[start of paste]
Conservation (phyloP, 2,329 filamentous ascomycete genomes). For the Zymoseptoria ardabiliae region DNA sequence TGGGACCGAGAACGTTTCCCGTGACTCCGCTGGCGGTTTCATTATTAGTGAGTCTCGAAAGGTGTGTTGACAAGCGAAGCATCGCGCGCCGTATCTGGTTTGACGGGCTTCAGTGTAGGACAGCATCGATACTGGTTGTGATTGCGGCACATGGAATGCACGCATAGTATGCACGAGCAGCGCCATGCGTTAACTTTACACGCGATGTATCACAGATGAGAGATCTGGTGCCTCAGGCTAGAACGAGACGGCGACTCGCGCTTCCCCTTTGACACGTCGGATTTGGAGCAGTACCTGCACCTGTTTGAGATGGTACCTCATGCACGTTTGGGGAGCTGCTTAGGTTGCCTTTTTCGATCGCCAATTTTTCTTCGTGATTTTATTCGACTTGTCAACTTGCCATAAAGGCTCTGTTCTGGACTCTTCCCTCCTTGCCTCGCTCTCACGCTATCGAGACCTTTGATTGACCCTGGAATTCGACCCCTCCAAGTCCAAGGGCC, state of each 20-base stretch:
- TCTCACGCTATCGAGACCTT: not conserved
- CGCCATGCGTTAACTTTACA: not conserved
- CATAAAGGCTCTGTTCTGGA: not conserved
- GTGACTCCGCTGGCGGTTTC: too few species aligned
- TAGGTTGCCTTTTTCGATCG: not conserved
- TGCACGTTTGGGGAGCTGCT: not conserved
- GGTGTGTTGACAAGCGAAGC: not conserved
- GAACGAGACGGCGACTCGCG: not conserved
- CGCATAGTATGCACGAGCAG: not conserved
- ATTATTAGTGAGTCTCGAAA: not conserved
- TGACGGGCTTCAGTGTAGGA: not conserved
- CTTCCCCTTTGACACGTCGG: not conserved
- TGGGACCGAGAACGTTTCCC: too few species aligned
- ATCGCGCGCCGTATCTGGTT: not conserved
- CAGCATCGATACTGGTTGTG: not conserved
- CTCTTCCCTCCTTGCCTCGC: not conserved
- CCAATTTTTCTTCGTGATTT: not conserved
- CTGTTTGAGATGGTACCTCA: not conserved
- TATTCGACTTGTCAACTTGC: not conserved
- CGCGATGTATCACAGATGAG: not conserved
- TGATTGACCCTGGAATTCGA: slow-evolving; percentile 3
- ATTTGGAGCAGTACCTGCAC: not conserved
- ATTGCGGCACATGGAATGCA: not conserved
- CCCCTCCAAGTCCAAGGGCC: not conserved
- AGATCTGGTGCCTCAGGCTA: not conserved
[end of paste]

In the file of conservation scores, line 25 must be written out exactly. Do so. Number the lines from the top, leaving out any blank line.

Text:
- CCCCTCCAAGTCCAAGGGCC: not conserved